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Designer Skin LLC v. S & L Vitamins, Inc., et al.
Unauthorized internet reseller of plaintiff’s products is not guilty of trademark infringement, and does not cause actionable initial interest confusion, by using plaintiff’s trademarks in meta tags of website at which plaintiff’s and its competitors’ products are sold, and in...

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Desknet Systems, Inc. v. Desknet Inc. and E. Michael Fitzsimons

1997 U.S. Dist. Lexis 6713 (S.D.N.Y. May 13, 1997)

Plaintiff Desknet Systems, Inc. ("DSI") was the owner of a federally registered trademark in the mark "Desknet." Plaintiff sought to enjoin defendants from continuing to use the "Desknet" mark, inter alia, in advertising and selling products on the Internet. Such use, plaintiff claimed, constituted trademark infringement in violation of the Lanham Act.

Notwithstanding the fact that defendants were indeed using the "Desknet" mark on the Internet, the Court denied plaintiff's request for a preliminary injunction for two reasons. First, plaintiff had waited over one year after it discovered that defendants were using the mark on the Internet to seek injunctive relief enjoining such use. In the Court's eyes, this delay, coupled with plaintiff's knowledge of defendants' use of the mark in other media for 3 and 1/2 years prior to the commencement of this suit, led the Court to conclude that plaintiff had failed to show the irreparable injury necessary for an award of injunctive relief. This conclusion was buttressed by the different businesses in which the parties were engaged.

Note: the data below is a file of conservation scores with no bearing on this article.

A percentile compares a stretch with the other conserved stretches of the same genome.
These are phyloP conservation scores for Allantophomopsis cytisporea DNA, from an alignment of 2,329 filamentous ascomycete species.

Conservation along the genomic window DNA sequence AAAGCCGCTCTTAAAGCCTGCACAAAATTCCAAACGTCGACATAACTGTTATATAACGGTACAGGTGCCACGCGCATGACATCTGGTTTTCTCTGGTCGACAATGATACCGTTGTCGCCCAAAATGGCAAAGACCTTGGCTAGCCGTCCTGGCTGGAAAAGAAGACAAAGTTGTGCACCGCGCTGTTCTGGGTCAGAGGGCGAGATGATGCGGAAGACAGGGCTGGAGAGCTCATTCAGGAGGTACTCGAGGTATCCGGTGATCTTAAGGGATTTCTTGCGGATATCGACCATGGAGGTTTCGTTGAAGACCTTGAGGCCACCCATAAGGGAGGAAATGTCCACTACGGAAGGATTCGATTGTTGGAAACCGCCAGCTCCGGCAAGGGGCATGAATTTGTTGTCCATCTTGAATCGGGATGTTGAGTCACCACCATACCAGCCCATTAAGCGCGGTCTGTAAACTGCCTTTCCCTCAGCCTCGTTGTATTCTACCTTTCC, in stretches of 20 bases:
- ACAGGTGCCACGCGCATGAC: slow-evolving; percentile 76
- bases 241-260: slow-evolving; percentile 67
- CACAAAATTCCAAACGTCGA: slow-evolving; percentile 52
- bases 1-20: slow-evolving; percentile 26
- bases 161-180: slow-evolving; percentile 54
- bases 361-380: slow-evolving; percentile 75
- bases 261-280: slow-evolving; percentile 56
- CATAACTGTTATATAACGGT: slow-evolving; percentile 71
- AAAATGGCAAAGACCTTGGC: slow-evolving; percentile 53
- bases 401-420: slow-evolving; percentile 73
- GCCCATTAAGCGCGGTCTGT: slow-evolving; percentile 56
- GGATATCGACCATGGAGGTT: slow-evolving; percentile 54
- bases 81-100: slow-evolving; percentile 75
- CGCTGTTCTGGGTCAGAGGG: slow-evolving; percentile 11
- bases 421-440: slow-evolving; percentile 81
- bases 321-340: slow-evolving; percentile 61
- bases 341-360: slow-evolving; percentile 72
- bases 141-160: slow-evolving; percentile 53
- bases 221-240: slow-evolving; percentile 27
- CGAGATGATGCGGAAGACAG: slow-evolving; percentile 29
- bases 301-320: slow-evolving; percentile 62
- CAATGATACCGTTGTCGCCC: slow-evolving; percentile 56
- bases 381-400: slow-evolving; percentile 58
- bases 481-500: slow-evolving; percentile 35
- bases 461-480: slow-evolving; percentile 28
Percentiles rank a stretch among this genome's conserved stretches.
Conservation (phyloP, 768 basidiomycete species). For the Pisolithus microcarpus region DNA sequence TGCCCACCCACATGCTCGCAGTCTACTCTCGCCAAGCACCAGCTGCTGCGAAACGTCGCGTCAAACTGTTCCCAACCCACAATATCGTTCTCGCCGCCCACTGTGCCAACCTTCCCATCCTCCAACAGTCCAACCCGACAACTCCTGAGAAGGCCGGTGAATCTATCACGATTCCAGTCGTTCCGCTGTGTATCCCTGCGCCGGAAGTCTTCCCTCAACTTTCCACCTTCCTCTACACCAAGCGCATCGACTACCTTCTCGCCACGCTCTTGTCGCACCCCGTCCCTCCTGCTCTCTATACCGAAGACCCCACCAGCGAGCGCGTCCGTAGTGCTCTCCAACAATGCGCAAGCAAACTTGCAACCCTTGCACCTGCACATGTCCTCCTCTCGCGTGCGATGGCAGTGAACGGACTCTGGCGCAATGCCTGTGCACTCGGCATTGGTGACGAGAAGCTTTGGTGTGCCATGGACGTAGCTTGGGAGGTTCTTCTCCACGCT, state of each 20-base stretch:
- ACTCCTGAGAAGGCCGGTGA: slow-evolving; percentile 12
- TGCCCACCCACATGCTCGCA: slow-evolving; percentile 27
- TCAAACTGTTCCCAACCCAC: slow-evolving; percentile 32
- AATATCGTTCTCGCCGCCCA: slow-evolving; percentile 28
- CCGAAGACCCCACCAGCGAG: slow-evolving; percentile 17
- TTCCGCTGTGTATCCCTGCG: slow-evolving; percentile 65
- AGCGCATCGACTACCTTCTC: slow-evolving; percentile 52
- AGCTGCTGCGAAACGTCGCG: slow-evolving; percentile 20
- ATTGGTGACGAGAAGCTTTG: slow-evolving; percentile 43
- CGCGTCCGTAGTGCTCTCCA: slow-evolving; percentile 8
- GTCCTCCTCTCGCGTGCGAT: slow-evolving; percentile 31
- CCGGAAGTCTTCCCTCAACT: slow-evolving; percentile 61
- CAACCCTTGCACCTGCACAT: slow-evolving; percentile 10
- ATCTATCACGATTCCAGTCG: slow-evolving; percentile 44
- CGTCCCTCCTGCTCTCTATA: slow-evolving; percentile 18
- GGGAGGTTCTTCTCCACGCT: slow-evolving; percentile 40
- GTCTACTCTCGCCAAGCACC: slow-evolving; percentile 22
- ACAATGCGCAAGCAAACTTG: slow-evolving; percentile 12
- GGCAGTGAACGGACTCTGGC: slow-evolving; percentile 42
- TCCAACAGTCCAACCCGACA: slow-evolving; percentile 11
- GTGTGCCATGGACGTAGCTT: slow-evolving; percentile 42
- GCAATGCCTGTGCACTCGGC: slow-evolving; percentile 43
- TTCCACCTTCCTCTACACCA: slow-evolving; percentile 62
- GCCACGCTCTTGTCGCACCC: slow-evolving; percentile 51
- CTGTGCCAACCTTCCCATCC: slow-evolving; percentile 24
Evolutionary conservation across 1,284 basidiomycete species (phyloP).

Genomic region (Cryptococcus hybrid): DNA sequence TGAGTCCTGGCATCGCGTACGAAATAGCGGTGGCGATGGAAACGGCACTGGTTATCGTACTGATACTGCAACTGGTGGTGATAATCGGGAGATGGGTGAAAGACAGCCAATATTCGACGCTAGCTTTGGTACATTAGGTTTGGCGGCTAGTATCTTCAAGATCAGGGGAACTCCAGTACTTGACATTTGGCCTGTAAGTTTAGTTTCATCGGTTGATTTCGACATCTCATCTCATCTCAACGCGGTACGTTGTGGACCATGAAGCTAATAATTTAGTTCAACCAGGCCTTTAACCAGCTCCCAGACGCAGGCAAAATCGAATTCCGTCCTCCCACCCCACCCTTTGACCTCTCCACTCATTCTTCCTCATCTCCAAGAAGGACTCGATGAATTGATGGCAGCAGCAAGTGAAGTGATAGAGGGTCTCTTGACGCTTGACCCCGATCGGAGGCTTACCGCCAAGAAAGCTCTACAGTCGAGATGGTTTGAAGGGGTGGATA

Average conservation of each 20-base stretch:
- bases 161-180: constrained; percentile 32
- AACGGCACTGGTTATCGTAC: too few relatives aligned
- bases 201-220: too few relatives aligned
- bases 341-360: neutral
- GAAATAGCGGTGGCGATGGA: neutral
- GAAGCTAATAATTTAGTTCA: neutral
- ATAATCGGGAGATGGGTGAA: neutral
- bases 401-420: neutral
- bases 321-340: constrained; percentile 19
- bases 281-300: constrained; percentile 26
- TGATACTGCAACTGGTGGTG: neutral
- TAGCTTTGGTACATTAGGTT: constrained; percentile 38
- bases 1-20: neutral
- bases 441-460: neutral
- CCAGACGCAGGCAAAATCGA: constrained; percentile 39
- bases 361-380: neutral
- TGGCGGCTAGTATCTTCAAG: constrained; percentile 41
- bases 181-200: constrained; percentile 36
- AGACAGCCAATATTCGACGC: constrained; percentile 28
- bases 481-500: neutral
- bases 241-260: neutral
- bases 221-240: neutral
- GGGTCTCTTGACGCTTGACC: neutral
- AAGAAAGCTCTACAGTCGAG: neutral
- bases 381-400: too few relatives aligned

The Court also held that plaintiff had not made the requisite showing of likelihood of success on the merits of its trademark infringement claim necessary to support the issuance of injunctive relief. While plaintiff had obtained federal trademark registration of the mark "Desknet," there was sharp dispute as to whether defendant had used the mark in commerce prior to plaintiff's first use thereof. (Defendant had used the mark prior to plaintiff's registration thereof). This factual dispute was an additional ground for the Court's decision.

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